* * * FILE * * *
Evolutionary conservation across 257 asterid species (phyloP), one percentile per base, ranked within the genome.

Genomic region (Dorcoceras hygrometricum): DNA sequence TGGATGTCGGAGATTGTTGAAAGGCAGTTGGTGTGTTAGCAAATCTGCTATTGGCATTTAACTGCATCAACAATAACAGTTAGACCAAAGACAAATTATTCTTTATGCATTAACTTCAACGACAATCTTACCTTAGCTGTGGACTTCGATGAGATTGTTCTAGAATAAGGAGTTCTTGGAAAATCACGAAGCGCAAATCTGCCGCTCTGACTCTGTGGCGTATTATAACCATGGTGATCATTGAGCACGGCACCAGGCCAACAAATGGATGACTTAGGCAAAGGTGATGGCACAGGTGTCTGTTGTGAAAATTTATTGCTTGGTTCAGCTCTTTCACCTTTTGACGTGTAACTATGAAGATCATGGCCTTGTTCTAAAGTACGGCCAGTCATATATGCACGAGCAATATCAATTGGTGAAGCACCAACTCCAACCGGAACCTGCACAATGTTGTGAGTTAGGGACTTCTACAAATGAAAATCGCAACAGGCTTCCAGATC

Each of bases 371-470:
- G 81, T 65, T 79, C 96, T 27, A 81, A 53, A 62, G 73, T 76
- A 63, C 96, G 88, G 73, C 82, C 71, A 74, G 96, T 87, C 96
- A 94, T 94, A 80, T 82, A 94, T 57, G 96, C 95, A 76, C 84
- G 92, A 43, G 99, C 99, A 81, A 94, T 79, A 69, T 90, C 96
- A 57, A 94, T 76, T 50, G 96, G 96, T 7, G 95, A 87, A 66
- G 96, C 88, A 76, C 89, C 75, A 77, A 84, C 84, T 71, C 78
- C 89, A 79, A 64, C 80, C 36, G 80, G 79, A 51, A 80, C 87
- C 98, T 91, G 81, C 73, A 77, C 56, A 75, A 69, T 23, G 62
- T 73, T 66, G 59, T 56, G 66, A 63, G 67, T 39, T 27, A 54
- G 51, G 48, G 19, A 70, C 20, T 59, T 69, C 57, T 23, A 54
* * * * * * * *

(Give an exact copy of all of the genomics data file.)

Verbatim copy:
Evolutionary conservation across 257 asterid species (phyloP), one percentile per base, ranked within the genome.

Genomic region (Dorcoceras hygrometricum): DNA sequence TGGATGTCGGAGATTGTTGAAAGGCAGTTGGTGTGTTAGCAAATCTGCTATTGGCATTTAACTGCATCAACAATAACAGTTAGACCAAAGACAAATTATTCTTTATGCATTAACTTCAACGACAATCTTACCTTAGCTGTGGACTTCGATGAGATTGTTCTAGAATAAGGAGTTCTTGGAAAATCACGAAGCGCAAATCTGCCGCTCTGACTCTGTGGCGTATTATAACCATGGTGATCATTGAGCACGGCACCAGGCCAACAAATGGATGACTTAGGCAAAGGTGATGGCACAGGTGTCTGTTGTGAAAATTTATTGCTTGGTTCAGCTCTTTCACCTTTTGACGTGTAACTATGAAGATCATGGCCTTGTTCTAAAGTACGGCCAGTCATATATGCACGAGCAATATCAATTGGTGAAGCACCAACTCCAACCGGAACCTGCACAATGTTGTGAGTTAGGGACTTCTACAAATGAAAATCGCAACAGGCTTCCAGATC

Each of bases 371-470:
- G 81, T 65, T 79, C 96, T 27, A 81, A 53, A 62, G 73, T 76
- A 63, C 96, G 88, G 73, C 82, C 71, A 74, G 96, T 87, C 96
- A 94, T 94, A 80, T 82, A 94, T 57, G 96, C 95, A 76, C 84
- G 92, A 43, G 99, C 99, A 81, A 94, T 79, A 69, T 90, C 96
- A 57, A 94, T 76, T 50, G 96, G 96, T 7, G 95, A 87, A 66
- G 96, C 88, A 76, C 89, C 75, A 77, A 84, C 84, T 71, C 78
- C 89, A 79, A 64, C 80, C 36, G 80, G 79, A 51, A 80, C 87
- C 98, T 91, G 81, C 73, A 77, C 56, A 75, A 69, T 23, G 62
- T 73, T 66, G 59, T 56, G 66, A 63, G 67, T 39, T 27, A 54
- G 51, G 48, G 19, A 70, C 20, T 59, T 69, C 57, T 23, A 54